Fiber Optic Sensing for Surveillance of In-ground Long-term Storage (FOSSILS)

Jim Garner - Oak Ridge National Laboratory
Tom Weber - Sandia
Will Ray - Oak Ridge National Laboratory
Kent Pfeifer - Sandia National Laboratories
Blake Von Hoy - Oak Ridge National Laboratory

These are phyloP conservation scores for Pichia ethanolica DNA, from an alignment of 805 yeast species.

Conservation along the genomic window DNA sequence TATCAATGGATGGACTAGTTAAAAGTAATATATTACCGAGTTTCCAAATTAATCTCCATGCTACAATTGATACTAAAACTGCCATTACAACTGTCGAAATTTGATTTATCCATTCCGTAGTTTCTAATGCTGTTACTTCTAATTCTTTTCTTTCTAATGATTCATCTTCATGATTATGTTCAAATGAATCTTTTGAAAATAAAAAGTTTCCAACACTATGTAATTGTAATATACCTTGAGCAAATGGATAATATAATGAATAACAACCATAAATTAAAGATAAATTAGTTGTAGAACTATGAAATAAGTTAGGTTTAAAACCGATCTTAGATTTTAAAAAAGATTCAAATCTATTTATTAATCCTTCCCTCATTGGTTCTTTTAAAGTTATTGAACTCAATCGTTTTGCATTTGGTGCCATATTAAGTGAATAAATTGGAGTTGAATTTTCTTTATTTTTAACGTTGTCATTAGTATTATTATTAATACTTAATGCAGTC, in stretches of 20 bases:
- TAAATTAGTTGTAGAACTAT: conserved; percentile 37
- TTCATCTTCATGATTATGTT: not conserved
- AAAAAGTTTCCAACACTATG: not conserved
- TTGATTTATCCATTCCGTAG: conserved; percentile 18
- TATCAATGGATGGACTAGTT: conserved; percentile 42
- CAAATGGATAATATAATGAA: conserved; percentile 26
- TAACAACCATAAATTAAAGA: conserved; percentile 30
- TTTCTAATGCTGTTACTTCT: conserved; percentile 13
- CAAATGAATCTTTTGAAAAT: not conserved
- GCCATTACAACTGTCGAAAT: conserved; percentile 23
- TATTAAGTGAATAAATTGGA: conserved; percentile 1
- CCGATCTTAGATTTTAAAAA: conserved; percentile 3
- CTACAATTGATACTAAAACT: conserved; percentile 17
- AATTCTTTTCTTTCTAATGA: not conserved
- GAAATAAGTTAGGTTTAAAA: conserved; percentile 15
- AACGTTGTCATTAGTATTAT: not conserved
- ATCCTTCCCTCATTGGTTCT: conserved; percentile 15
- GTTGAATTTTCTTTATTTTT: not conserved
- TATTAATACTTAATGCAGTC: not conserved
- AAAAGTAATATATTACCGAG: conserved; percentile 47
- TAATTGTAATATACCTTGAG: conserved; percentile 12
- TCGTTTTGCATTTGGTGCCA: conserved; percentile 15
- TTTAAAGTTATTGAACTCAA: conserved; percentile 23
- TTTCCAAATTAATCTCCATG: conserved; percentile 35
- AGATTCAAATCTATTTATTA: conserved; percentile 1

Long-term surveillance of materials in deep geological repositories is often considered limited to sealing and monitoring entrances and exits once they are closed because alternatives would need to operate for tens or hundreds of years without access for maintenance. A collaborative research project by Oak Ridge National Laboratory and Sandia National Laboratories is working to develop and demonstrate fiber-optic sensing technologies that wouldn’t require underground access after installation and could detect disturbance, diversion, and leakage of underground nuclear materials. This system is designed to use signal processing equipment only at the surface outside the repository and alert users to detected events at individual packages through distributed acoustic sensing (DAS) and radiation detection elements. DAS is a commercially available technology that uses 10+ km of optical fiber as a chain of back-to-back vibration and thermal sensors spaced a few meters apart, enabling awareness of thousands of locations throughout a repository. This research project is focusing on developing smart algorithms to distinguish localized package-level disturbances from other vibration sources in the environment, such as natural seismic activity or distant excavations. The goal is that this potential safeguards measure will provide users with a relevant contextual summary of detected activities. Radiation detection research for this project at Sandia has focused on transmitting the scintillation light from ? particle detectors through long optical fibers as a passive underground radiation sensor. The ultraviolet light generated by typical radiation detection scintillators is severely attenuated by optical fibers greater than 1 km in length; however, red or infrared light can be transmitted over much greater lengths. To demonstrate and test an integrated system, we are constructing a small scale testbed at Oak Ridge National Laboratory with simulated used fuel canisters to assess the sensing performance of DAS and passive ? particle detectors modes. This testbed contains more than 70 surrogate used fuel canisters at 1:40 scale and will be used to evaluate algorithm performance in localizing disturbances, as well as the integration with radiation-sensing elements in a custom designed package attachment mechanism.